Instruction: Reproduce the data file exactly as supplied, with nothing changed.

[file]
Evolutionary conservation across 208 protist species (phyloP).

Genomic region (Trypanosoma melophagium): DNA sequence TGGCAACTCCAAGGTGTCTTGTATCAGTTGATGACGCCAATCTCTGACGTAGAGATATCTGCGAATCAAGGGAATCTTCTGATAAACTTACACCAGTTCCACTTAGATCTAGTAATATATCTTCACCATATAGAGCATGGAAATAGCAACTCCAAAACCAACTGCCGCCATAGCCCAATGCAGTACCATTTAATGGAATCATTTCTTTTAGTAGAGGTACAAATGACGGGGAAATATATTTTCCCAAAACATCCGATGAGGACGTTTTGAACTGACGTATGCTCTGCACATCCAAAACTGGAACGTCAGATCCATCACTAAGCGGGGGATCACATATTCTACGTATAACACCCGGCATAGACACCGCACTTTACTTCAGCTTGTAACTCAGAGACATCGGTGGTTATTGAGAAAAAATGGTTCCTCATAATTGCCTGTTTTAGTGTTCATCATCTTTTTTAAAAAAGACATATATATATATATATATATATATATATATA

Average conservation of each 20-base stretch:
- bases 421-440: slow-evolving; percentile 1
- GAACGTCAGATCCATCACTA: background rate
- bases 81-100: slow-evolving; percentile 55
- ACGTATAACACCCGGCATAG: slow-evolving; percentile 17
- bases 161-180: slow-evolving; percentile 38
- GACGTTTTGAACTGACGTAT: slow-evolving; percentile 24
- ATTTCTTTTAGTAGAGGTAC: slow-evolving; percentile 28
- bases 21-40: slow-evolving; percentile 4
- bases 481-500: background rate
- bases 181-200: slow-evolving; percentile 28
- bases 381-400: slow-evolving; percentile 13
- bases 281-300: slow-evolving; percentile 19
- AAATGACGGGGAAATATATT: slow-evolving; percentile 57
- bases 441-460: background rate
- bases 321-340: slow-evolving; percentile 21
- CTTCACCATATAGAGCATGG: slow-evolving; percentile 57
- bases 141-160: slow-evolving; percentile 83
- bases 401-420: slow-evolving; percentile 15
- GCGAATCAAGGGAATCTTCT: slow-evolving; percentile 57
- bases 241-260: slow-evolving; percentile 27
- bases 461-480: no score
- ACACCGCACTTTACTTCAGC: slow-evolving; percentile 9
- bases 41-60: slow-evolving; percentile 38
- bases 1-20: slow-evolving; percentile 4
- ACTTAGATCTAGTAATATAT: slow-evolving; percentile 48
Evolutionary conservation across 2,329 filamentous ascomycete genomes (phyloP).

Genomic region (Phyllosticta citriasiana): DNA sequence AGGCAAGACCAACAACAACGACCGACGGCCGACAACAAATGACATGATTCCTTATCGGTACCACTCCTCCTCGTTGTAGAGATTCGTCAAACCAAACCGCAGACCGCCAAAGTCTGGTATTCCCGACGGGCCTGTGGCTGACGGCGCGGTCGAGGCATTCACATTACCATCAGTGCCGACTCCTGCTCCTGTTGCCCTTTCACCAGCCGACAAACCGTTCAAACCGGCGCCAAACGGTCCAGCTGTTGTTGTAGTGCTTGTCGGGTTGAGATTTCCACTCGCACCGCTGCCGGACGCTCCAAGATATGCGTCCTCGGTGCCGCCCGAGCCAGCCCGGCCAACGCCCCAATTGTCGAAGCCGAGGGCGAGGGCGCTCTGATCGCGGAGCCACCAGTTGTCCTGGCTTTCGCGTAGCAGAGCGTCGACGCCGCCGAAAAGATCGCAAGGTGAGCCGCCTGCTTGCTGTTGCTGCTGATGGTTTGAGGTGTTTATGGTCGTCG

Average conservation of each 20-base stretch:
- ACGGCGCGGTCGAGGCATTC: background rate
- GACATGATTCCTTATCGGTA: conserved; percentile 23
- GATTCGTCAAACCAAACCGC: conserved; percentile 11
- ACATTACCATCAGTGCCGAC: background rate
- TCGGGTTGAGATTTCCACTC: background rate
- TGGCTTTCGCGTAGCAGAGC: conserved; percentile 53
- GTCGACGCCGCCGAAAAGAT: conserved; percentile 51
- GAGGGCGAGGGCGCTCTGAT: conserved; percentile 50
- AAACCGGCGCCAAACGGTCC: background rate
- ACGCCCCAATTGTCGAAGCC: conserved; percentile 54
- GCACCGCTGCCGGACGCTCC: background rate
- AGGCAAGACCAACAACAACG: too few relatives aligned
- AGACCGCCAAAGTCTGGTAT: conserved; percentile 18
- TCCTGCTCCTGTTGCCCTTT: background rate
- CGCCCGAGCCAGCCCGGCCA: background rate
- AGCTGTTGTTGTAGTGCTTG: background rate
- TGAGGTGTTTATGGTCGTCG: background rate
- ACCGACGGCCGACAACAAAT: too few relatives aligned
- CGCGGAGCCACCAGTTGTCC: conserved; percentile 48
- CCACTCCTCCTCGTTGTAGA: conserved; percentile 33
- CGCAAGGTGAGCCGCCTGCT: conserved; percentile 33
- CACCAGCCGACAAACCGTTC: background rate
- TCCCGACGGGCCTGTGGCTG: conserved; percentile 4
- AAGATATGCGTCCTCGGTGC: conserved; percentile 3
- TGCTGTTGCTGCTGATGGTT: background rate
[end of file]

Evolutionary conservation across 208 protist species (phyloP).

Genomic region (Trypanosoma melophagium): DNA sequence TGGCAACTCCAAGGTGTCTTGTATCAGTTGATGACGCCAATCTCTGACGTAGAGATATCTGCGAATCAAGGGAATCTTCTGATAAACTTACACCAGTTCCACTTAGATCTAGTAATATATCTTCACCATATAGAGCATGGAAATAGCAACTCCAAAACCAACTGCCGCCATAGCCCAATGCAGTACCATTTAATGGAATCATTTCTTTTAGTAGAGGTACAAATGACGGGGAAATATATTTTCCCAAAACATCCGATGAGGACGTTTTGAACTGACGTATGCTCTGCACATCCAAAACTGGAACGTCAGATCCATCACTAAGCGGGGGATCACATATTCTACGTATAACACCCGGCATAGACACCGCACTTTACTTCAGCTTGTAACTCAGAGACATCGGTGGTTATTGAGAAAAAATGGTTCCTCATAATTGCCTGTTTTAGTGTTCATCATCTTTTTTAAAAAAGACATATATATATATATATATATATATATATATA

Average conservation of each 20-base stretch:
- bases 421-440: slow-evolving; percentile 1
- GAACGTCAGATCCATCACTA: background rate
- bases 81-100: slow-evolving; percentile 55
- ACGTATAACACCCGGCATAG: slow-evolving; percentile 17
- bases 161-180: slow-evolving; percentile 38
- GACGTTTTGAACTGACGTAT: slow-evolving; percentile 24
- ATTTCTTTTAGTAGAGGTAC: slow-evolving; percentile 28
- bases 21-40: slow-evolving; percentile 4
- bases 481-500: background rate
- bases 181-200: slow-evolving; percentile 28
- bases 381-400: slow-evolving; percentile 13
- bases 281-300: slow-evolving; percentile 19
- AAATGACGGGGAAATATATT: slow-evolving; percentile 57
- bases 441-460: background rate
- bases 321-340: slow-evolving; percentile 21
- CTTCACCATATAGAGCATGG: slow-evolving; percentile 57
- bases 141-160: slow-evolving; percentile 83
- bases 401-420: slow-evolving; percentile 15
- GCGAATCAAGGGAATCTTCT: slow-evolving; percentile 57
- bases 241-260: slow-evolving; percentile 27
- bases 461-480: no score
- ACACCGCACTTTACTTCAGC: slow-evolving; percentile 9
- bases 41-60: slow-evolving; percentile 38
- bases 1-20: slow-evolving; percentile 4
- ACTTAGATCTAGTAATATAT: slow-evolving; percentile 48
Evolutionary conservation across 2,329 filamentous ascomycete genomes (phyloP).

Genomic region (Phyllosticta citriasiana): DNA sequence AGGCAAGACCAACAACAACGACCGACGGCCGACAACAAATGACATGATTCCTTATCGGTACCACTCCTCCTCGTTGTAGAGATTCGTCAAACCAAACCGCAGACCGCCAAAGTCTGGTATTCCCGACGGGCCTGTGGCTGACGGCGCGGTCGAGGCATTCACATTACCATCAGTGCCGACTCCTGCTCCTGTTGCCCTTTCACCAGCCGACAAACCGTTCAAACCGGCGCCAAACGGTCCAGCTGTTGTTGTAGTGCTTGTCGGGTTGAGATTTCCACTCGCACCGCTGCCGGACGCTCCAAGATATGCGTCCTCGGTGCCGCCCGAGCCAGCCCGGCCAACGCCCCAATTGTCGAAGCCGAGGGCGAGGGCGCTCTGATCGCGGAGCCACCAGTTGTCCTGGCTTTCGCGTAGCAGAGCGTCGACGCCGCCGAAAAGATCGCAAGGTGAGCCGCCTGCTTGCTGTTGCTGCTGATGGTTTGAGGTGTTTATGGTCGTCG

Average conservation of each 20-base stretch:
- ACGGCGCGGTCGAGGCATTC: background rate
- GACATGATTCCTTATCGGTA: conserved; percentile 23
- GATTCGTCAAACCAAACCGC: conserved; percentile 11
- ACATTACCATCAGTGCCGAC: background rate
- TCGGGTTGAGATTTCCACTC: background rate
- TGGCTTTCGCGTAGCAGAGC: conserved; percentile 53
- GTCGACGCCGCCGAAAAGAT: conserved; percentile 51
- GAGGGCGAGGGCGCTCTGAT: conserved; percentile 50
- AAACCGGCGCCAAACGGTCC: background rate
- ACGCCCCAATTGTCGAAGCC: conserved; percentile 54
- GCACCGCTGCCGGACGCTCC: background rate
- AGGCAAGACCAACAACAACG: too few relatives aligned
- AGACCGCCAAAGTCTGGTAT: conserved; percentile 18
- TCCTGCTCCTGTTGCCCTTT: background rate
- CGCCCGAGCCAGCCCGGCCA: background rate
- AGCTGTTGTTGTAGTGCTTG: background rate
- TGAGGTGTTTATGGTCGTCG: background rate
- ACCGACGGCCGACAACAAAT: too few relatives aligned
- CGCGGAGCCACCAGTTGTCC: conserved; percentile 48
- CCACTCCTCCTCGTTGTAGA: conserved; percentile 33
- CGCAAGGTGAGCCGCCTGCT: conserved; percentile 33
- CACCAGCCGACAAACCGTTC: background rate
- TCCCGACGGGCCTGTGGCTG: conserved; percentile 4
- AAGATATGCGTCCTCGGTGC: conserved; percentile 3
- TGCTGTTGCTGCTGATGGTT: background rate